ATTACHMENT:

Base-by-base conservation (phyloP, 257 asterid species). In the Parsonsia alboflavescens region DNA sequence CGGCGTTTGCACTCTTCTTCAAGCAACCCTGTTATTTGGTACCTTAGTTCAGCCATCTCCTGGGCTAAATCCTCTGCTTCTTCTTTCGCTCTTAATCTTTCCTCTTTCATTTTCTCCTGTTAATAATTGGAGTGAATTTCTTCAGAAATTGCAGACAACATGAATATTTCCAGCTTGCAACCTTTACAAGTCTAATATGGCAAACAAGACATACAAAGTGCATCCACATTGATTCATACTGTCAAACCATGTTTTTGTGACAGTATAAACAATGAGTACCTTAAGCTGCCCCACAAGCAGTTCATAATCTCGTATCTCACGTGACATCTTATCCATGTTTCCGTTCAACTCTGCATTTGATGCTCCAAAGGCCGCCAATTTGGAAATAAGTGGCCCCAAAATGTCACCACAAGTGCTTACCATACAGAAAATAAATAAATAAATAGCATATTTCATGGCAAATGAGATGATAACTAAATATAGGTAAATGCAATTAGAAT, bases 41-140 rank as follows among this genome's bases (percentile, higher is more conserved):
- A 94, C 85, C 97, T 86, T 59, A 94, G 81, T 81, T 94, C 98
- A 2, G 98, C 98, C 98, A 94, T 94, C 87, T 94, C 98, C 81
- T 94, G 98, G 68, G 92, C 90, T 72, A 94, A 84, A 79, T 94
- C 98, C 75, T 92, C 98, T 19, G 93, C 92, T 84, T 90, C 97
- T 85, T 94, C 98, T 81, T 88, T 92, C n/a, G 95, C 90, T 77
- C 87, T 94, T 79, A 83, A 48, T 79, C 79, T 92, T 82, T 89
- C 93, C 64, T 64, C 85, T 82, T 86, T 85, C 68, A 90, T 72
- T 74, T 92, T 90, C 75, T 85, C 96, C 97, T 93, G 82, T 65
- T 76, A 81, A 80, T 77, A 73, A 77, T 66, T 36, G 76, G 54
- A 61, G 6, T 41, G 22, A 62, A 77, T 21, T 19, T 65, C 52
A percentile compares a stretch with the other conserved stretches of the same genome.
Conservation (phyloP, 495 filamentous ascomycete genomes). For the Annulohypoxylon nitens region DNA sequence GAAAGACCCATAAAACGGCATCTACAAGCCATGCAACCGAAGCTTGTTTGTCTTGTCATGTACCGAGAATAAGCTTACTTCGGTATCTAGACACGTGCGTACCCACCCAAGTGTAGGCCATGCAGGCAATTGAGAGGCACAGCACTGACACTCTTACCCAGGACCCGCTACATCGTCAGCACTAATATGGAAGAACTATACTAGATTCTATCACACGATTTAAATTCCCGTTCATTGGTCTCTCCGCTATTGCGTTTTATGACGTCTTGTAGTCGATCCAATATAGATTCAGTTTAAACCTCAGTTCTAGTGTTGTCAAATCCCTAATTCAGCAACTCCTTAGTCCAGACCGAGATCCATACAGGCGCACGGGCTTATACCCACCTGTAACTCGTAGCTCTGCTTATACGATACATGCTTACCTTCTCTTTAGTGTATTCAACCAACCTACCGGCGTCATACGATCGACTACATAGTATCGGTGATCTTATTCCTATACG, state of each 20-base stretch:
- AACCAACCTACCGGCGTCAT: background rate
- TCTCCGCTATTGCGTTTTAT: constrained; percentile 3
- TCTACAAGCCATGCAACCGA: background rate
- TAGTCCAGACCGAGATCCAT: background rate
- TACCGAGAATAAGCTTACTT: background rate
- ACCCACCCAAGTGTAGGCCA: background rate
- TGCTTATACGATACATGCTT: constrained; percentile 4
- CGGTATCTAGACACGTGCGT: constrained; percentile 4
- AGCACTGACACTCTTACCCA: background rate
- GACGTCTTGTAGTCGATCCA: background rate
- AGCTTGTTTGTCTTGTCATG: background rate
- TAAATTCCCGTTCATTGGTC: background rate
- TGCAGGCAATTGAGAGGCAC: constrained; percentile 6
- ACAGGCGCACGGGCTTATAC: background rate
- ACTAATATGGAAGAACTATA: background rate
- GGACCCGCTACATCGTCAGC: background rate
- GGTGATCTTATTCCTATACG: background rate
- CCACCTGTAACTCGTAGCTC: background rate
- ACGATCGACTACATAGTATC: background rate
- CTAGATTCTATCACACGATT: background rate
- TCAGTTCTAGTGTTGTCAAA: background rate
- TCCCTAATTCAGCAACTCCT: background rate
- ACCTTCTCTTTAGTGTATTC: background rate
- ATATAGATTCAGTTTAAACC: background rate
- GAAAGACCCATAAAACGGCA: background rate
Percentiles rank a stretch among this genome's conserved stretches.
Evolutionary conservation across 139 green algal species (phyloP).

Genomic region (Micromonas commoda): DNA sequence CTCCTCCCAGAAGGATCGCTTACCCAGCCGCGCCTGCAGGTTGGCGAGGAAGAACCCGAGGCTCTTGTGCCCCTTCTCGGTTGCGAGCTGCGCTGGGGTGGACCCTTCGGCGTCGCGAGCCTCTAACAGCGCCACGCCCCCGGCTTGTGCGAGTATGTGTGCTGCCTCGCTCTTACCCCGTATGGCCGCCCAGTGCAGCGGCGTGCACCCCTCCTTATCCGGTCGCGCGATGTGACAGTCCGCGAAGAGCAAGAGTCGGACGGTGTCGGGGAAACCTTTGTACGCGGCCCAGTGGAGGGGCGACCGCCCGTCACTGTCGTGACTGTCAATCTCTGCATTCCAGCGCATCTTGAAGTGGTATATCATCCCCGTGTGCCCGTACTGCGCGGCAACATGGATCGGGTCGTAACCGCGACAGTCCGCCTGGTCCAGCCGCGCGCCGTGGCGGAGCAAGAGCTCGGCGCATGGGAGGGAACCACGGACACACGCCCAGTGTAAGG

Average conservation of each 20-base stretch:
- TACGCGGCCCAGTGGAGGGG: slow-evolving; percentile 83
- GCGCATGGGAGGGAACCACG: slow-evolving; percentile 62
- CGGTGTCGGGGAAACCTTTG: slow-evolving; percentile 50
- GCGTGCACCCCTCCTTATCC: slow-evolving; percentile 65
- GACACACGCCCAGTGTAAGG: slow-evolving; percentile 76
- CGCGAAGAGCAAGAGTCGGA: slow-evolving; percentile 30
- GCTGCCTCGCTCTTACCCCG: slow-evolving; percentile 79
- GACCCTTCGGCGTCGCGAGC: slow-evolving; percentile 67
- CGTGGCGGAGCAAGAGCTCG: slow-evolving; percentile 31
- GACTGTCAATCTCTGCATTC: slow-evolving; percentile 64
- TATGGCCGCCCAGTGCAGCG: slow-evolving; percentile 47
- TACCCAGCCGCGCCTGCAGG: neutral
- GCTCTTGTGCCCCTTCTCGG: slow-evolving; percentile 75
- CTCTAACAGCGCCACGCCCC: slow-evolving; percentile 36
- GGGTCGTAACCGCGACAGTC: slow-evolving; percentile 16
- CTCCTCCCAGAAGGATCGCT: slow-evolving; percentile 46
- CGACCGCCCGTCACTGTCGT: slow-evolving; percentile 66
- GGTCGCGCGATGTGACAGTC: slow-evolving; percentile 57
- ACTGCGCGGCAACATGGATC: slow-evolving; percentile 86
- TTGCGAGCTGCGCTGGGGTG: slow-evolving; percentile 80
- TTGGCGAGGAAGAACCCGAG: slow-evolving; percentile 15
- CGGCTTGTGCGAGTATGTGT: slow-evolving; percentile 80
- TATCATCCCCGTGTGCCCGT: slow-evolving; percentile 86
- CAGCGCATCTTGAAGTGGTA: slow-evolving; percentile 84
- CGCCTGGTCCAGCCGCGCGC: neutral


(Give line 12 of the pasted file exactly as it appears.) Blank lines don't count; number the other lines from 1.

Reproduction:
A percentile compares a stretch with the other conserved stretches of the same genome.